A Social History of Knowledge II: From the Encyclopaedia to Wikipedia
January 2012, Polity
The book is divided into 3 parts. The first argues that activities which appear to be timeless - gathering knowledge, analysing, disseminating and employing it - are in fact time-bound and take different forms in different periods and places. The second part tries to counter the tendency to write a triumphalist history of the 'growth' of knowledge by discussing losses of knowledge and the price of specialization. The third part offers geographical, sociological and chronological overviews, contrasting the experience of centres and peripheries and arguing that each of the main trends of the period - professionalization, secularization, nationalization, democratization, etc, coexisted and interacted with its opposite.
As ever, Peter Burke presents a breath-taking range of scholarship in prose of exemplary clarity and accessibility. This highly anticipated second volume will be essential reading across the humanities and social sciences.
List of Figures vi
Part I Knowledge Practices 9
1 Gathering Knowledges 11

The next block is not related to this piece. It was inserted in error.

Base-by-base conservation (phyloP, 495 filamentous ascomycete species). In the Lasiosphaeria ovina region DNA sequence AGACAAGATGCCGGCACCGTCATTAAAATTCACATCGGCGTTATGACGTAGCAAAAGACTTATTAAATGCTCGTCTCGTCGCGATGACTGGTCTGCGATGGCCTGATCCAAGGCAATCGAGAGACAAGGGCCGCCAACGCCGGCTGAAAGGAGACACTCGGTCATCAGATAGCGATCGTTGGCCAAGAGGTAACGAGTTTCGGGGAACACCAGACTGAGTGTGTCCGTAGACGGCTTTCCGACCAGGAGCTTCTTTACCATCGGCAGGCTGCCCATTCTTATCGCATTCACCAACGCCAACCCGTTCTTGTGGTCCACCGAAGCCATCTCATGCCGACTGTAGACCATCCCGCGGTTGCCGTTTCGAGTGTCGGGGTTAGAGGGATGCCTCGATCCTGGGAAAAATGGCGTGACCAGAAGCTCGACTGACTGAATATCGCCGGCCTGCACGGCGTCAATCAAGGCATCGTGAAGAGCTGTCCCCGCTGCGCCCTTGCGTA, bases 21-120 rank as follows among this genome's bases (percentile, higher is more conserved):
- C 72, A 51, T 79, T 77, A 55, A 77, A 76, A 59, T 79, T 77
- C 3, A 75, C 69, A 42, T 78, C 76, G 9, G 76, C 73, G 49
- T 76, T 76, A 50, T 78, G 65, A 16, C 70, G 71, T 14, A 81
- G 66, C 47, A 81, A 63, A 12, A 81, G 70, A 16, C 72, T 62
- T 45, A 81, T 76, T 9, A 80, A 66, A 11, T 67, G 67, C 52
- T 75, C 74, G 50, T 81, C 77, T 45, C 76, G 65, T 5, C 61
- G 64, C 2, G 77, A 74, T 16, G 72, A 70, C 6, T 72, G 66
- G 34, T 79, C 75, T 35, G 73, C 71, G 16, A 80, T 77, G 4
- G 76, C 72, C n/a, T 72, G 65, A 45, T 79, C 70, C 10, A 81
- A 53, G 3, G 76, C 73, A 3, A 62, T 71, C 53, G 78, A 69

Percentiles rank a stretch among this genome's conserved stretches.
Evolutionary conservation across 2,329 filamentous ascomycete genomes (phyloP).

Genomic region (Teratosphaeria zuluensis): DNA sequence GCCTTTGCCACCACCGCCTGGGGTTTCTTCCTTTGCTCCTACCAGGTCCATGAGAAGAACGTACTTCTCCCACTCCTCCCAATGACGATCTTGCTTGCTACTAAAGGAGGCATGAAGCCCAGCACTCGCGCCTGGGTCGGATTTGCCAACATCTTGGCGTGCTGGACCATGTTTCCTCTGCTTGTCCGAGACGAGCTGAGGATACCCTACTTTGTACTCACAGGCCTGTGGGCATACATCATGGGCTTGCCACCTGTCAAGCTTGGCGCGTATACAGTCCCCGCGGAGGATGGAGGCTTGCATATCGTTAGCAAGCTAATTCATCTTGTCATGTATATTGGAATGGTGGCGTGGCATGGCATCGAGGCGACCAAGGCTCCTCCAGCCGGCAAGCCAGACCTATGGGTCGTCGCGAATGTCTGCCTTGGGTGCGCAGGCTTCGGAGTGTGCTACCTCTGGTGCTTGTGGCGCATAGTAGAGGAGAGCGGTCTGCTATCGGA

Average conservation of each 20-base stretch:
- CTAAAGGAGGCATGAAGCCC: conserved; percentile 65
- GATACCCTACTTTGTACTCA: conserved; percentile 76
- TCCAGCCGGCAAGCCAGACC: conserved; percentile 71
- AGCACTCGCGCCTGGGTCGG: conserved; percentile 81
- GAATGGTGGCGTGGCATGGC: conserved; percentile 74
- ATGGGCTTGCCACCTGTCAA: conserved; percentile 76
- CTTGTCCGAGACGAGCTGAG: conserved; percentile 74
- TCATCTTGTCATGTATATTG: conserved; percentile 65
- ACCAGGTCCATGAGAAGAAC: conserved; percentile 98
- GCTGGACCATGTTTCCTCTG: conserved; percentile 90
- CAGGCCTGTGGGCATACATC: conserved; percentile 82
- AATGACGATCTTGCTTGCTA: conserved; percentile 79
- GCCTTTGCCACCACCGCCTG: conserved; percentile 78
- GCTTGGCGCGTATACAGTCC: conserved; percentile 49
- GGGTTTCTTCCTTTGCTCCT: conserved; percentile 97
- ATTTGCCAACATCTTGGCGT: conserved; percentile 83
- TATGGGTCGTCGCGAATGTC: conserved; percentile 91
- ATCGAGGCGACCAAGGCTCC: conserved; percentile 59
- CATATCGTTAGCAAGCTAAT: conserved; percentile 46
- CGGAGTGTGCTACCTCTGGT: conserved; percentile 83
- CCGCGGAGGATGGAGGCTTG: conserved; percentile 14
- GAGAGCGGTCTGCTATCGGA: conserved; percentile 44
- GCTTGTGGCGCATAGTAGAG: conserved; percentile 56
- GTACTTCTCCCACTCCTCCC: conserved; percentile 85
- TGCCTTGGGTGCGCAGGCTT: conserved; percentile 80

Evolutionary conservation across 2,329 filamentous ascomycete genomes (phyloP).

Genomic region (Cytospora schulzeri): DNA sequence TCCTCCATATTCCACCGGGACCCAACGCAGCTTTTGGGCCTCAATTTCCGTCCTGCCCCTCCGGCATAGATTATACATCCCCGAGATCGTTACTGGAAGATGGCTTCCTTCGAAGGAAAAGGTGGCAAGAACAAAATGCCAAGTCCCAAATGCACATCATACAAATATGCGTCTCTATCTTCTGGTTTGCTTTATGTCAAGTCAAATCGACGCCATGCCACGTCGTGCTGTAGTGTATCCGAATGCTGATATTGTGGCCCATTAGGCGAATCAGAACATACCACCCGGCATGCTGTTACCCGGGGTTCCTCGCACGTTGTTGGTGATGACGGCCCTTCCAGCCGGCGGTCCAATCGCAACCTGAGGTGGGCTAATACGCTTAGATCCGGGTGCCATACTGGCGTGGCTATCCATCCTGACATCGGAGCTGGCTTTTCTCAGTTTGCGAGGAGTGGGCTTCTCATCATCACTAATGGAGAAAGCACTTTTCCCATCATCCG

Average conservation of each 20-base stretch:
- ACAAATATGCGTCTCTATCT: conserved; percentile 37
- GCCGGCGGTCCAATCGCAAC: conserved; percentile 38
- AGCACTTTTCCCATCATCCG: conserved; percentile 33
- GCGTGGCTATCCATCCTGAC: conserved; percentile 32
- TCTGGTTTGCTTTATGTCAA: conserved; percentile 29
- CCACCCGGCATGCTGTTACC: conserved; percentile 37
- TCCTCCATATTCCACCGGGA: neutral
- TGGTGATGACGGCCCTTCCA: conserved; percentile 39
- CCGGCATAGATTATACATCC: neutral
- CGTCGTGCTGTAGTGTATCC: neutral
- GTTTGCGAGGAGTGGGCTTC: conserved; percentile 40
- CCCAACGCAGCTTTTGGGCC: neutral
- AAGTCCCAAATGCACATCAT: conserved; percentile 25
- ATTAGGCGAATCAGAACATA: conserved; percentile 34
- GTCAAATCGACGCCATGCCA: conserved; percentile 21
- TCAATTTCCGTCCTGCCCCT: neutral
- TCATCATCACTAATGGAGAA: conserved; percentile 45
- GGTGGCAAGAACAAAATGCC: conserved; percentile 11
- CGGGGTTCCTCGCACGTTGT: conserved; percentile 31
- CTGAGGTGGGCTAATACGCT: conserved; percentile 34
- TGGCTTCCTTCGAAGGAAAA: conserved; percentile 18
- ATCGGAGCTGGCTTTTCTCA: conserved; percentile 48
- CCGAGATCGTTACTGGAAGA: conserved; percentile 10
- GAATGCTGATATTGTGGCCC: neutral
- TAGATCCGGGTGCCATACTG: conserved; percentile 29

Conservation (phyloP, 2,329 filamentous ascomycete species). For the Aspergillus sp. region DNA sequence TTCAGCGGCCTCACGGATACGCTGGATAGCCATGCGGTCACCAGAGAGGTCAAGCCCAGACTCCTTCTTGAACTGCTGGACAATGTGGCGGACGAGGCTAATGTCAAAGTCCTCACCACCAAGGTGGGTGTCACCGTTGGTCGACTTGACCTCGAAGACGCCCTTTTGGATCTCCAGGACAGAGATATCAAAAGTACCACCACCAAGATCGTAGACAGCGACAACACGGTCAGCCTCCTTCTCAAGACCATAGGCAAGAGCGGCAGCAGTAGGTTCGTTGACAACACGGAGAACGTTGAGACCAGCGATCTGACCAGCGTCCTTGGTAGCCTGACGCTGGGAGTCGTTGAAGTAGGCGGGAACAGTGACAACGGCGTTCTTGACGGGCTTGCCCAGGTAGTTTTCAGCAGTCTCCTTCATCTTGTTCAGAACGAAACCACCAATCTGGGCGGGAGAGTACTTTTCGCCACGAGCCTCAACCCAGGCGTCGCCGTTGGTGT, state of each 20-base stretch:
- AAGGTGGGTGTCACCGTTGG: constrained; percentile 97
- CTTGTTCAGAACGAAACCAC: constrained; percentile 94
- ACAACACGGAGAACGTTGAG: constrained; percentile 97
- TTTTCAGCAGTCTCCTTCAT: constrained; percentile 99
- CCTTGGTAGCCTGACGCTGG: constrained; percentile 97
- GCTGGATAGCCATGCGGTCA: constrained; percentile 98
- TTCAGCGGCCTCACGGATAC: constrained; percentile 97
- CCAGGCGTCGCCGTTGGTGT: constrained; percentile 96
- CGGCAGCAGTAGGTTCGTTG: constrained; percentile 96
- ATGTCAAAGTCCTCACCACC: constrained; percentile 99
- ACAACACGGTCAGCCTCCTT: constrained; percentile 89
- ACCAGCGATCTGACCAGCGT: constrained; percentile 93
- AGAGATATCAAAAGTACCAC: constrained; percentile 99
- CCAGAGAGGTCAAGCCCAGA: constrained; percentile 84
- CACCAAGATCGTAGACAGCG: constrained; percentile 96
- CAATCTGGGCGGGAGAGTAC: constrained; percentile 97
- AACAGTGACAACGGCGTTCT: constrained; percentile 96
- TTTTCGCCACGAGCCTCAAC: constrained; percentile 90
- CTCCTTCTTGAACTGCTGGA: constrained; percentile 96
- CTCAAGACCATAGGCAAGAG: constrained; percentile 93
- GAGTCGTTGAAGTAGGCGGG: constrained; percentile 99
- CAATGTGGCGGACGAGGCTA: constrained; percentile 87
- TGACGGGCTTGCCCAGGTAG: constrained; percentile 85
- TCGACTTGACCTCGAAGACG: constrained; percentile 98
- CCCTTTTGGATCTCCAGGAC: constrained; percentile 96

2 Analysing Knowledges 50
3 Disseminating Knowledges 85
4 Employing Knowledges 109
Part II The Price of Progress 137
5 Losing Knowledges 139
6 Dividing Knowledges 160
Part III A Social History in Three Dimensions 185
7 Geographies of Knowledge 187
8 Sociologies of Knowledge 218
9 Chronologies of Knowledge 247
- Sequel to the magisterial Social History of Knowledge, this second edition follows the story from the 1750 publication of the French Encyclopedie to Wikipedia.
- The book is awe-inspiring in both the breadth and range of its contents.
- Divided into three parts, each a model of clarity and accessibility.
"In this remarkable tour de force Peter Burke paints a big picture of the history of knowledge in the West since 1750. His expert synthesis, which includes many kinds of general facts and figures, delves with nuance into counter-trends as well as trends and highlights a wealth of telling examples from a vast range of places and fields of academic and government inquiry. An invaluable guide for expert and novice alike."
Ann Blair, Harvard University
"Written with the ease of erudition, A Social History of Knowledge II is at once a thought-provoking essay on the character of our information age and a new cartography of its many territories. From agrochemistry to zoology, fingerprints to filing cabinets, it is encyclopedic, curious, and exhilarating to read."
Daniel Rosenberg, University of Oregon
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